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Research Papers

Product Resynthesis: Knowledge Discovery of the Value of End-of-Life Assemblies and Subassemblies

[+] Author and Article Information
Sung Woo Kang

e-mail: swkangIE@psu.edu

Chinmay Sane

e-mail: cgs5142@psu.edu

Nitish Vasudevan

e-mail: nuv115@psu.edu
Industrial Engineering,
The Pennsylvania State University,
University Park, PA 16802

Conrad S. Tucker

Assistant Professor
Engineering Design and Industrial Engineering,
The Pennsylvania State University,
University Park, PA 16802
e-mail: ctucker4@psu.edu

1Corresponding author.

Contributed by the Design Automation Committee of ASME for publication in the JOURNAL OF MECHANICAL DESIGN. Manuscript received September 9, 2012; final manuscript received September 13, 2013; published online November 7, 2013. Assoc. Editor: Karthik Ramani.

J. Mech. Des 136(1), 011004 (Nov 07, 2013) (14 pages) Paper No: MD-12-1442; doi: 10.1115/1.4025526 History: Received September 09, 2012; Revised September 13, 2013

The trends of increasing waste and comparatively low growth of waste treatment methodologies have created the need for better utilization of the products we deem unfit for use. The options available for utilizing end-of-life (EOL) products are currently restricted to reusing, recycling, remanufacturing, and permanent disposal. In this work, the authors propose a new EOL option called resynthesis that utilizes existing waste from EOL products in a novel way through the synthesis of assemblies/subassemblies across multiple domains (i.e., consumer electronics, health care, automotive, etc.). The resynthesis of assemblies/subassemblies is achieved by quantifying their similarities (form and function) across multiple domains. A mixed-integer linear model is developed to determine the optimal EOL strategy for each component/subassembly. As a means of verifying the EOL decision, the value of the “new” resynthesized product is compared with the value that would be derived if the individual subassemblies were reused, remanufactured, recycled, or disposed. A case study involving an electronic mouse is used to validate the proposed methodology and to demonstrate its practicality as an alternate enterprise level EOL option.

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References

Figures

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Fig. 1

Overall EOL methodology incorporating product resynthesis in sustainable product design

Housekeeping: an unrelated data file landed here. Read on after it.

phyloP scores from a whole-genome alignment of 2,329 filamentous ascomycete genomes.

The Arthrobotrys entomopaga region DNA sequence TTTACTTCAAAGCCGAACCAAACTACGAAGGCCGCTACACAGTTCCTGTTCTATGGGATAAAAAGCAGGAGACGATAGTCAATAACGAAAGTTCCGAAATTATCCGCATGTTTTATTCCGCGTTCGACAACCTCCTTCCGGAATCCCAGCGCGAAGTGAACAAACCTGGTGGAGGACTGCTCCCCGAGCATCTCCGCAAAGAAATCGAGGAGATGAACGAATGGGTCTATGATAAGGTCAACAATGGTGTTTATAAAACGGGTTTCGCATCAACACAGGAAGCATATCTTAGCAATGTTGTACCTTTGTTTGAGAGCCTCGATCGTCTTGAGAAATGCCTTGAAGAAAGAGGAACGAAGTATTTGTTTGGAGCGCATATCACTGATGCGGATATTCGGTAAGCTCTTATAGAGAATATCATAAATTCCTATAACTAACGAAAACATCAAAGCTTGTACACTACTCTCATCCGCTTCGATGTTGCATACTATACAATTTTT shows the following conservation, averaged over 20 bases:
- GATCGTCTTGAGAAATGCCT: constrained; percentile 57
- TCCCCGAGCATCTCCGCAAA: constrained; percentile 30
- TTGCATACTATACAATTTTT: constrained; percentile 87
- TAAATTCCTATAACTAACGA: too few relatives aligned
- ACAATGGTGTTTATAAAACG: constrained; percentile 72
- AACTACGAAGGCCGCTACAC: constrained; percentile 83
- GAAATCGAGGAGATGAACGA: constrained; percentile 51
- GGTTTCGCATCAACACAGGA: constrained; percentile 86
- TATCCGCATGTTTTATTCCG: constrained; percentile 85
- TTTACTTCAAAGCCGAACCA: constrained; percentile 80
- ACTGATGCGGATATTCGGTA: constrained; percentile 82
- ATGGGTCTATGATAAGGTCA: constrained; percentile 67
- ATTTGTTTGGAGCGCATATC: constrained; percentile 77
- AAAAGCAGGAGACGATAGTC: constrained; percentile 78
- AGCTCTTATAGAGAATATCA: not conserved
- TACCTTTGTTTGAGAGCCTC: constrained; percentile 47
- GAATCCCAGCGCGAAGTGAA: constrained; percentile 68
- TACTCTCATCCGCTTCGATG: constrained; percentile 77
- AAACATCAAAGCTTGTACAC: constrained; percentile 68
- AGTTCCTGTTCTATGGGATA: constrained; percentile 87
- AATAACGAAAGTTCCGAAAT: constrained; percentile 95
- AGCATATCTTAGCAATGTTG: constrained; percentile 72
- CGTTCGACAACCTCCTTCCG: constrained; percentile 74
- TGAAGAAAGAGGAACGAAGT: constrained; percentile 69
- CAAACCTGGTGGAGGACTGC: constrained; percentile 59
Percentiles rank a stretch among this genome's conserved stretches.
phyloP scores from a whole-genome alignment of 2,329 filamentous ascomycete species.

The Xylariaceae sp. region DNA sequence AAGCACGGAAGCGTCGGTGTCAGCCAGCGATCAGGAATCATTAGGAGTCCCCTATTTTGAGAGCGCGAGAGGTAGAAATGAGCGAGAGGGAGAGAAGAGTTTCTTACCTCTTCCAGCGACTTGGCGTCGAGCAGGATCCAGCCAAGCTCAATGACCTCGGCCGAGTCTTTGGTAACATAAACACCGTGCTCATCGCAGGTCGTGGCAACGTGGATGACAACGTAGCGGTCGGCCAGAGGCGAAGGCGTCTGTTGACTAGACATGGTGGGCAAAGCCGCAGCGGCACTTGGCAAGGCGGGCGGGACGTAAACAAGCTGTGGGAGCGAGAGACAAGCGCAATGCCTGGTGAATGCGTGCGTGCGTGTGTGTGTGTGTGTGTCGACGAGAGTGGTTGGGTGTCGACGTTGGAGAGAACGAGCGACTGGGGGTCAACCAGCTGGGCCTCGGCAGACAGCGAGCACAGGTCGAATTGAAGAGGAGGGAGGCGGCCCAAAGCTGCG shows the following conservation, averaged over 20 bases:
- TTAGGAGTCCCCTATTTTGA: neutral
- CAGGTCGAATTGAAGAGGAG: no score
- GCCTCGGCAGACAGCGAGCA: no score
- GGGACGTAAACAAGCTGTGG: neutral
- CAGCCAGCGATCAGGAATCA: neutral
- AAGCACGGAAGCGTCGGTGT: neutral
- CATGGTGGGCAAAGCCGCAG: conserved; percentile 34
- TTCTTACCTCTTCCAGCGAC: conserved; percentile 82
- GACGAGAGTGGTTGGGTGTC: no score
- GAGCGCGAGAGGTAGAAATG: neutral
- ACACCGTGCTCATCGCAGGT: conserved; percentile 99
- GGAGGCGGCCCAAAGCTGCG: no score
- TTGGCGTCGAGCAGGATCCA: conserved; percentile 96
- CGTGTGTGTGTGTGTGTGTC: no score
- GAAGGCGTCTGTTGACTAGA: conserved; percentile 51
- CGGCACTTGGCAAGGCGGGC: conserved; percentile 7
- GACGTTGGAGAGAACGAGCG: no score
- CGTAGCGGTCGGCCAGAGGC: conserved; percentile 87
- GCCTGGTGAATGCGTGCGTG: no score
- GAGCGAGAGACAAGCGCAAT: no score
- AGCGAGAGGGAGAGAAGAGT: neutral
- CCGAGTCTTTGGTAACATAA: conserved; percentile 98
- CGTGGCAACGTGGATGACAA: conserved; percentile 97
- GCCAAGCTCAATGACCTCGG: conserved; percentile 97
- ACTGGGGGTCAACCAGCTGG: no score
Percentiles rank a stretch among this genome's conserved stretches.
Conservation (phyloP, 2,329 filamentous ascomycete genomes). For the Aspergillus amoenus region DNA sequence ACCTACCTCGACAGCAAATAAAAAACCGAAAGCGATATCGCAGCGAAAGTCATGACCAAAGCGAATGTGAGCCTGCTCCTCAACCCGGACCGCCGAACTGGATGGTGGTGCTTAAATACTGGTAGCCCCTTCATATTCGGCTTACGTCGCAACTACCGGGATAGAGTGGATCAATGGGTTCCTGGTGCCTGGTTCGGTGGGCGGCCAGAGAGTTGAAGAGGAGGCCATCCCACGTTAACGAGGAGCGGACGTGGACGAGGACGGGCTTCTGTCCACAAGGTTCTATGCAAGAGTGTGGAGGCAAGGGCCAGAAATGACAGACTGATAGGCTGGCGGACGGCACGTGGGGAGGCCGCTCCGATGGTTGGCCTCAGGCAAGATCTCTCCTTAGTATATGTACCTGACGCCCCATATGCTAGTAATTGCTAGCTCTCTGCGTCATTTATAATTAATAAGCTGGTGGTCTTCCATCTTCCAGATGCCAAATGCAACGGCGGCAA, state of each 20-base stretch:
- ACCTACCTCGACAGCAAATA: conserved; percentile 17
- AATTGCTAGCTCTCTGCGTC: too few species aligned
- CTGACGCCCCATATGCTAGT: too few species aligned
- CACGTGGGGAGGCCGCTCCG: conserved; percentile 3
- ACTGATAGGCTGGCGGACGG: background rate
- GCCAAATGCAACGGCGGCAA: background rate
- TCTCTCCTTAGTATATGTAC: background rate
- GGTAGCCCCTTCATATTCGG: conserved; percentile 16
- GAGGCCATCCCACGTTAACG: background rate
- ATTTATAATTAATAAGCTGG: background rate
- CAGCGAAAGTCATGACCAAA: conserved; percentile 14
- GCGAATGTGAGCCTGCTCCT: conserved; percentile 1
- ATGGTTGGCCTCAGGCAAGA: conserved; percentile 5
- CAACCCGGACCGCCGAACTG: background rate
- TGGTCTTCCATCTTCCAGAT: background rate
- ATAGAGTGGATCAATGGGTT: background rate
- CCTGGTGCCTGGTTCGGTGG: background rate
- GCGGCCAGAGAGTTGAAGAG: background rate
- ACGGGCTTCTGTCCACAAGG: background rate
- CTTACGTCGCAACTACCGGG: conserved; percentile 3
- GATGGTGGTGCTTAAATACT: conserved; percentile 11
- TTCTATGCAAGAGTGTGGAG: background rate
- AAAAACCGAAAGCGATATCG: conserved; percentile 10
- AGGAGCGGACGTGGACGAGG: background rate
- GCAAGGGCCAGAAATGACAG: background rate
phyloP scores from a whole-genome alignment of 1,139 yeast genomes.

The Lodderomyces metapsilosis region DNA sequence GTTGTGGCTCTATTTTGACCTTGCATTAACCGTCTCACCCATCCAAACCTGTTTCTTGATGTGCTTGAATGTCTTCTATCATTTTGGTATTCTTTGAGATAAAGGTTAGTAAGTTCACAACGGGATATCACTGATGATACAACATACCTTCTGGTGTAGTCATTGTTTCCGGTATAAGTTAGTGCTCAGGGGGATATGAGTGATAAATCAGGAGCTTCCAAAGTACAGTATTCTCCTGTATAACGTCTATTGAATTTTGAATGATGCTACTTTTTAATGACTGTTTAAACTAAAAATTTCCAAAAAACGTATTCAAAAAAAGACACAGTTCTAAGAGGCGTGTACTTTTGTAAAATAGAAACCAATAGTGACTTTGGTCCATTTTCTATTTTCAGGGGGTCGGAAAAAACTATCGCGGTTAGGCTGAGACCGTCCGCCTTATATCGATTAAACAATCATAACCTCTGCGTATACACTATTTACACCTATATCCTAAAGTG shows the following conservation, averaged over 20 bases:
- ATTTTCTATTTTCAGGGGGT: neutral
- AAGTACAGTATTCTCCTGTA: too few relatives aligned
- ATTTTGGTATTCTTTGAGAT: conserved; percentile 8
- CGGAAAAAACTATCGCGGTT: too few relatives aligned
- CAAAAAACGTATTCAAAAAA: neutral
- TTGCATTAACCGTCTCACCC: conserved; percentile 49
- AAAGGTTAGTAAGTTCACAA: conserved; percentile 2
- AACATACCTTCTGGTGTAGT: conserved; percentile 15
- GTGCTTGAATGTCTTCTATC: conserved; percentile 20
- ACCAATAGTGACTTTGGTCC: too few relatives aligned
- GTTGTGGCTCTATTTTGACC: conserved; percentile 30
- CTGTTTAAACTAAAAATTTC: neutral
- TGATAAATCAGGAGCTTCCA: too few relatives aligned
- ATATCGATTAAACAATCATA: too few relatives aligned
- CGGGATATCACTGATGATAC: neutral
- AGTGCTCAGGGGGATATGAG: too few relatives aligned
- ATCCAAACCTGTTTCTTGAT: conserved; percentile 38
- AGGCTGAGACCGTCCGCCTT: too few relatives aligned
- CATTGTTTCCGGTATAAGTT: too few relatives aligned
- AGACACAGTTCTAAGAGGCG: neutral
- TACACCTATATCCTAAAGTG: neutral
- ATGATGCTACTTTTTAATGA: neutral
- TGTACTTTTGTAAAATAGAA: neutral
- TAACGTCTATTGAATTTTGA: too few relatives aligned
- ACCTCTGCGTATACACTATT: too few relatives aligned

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Fig. 2

Sample product database consisting of form and function data

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Fig. 3

(a) Assembly of ABC, (b) correlation triangle, (c) subassembly possibilities for ABC, and (d) transition matrix for ABC

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Fig. 4

Reeb graph sample visualization [58]

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Fig. 5

Reeb graph computation for estimation of form similarity between combinations of assemblies and subassemblies

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Fig. 6

Reeb graph comparison on increasing level set values (z-axis) for different configurations

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Fig. 7

Form–function similarity graph

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Fig. 8

Example of a candidate for resynthesis

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Fig. 9

Example of low form, low function similarity

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Fig. 10

Example of low form, high function

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Fig. 11

Example of high form, high function

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Fig. 12

Electronic computer mouse and white board eraser

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Fig. 13

(a) 3D mesh of base and microchip and (b) 3D model of the outer casing

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Fig. 14

Illustration of reeb graph overlaid in mouse component AC and eraser head A′

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Fig. 15

Plot of function versus form from Table 9

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Fig. 16

Schematic and possible final assembly based on product resynthesis

Tables

Errata

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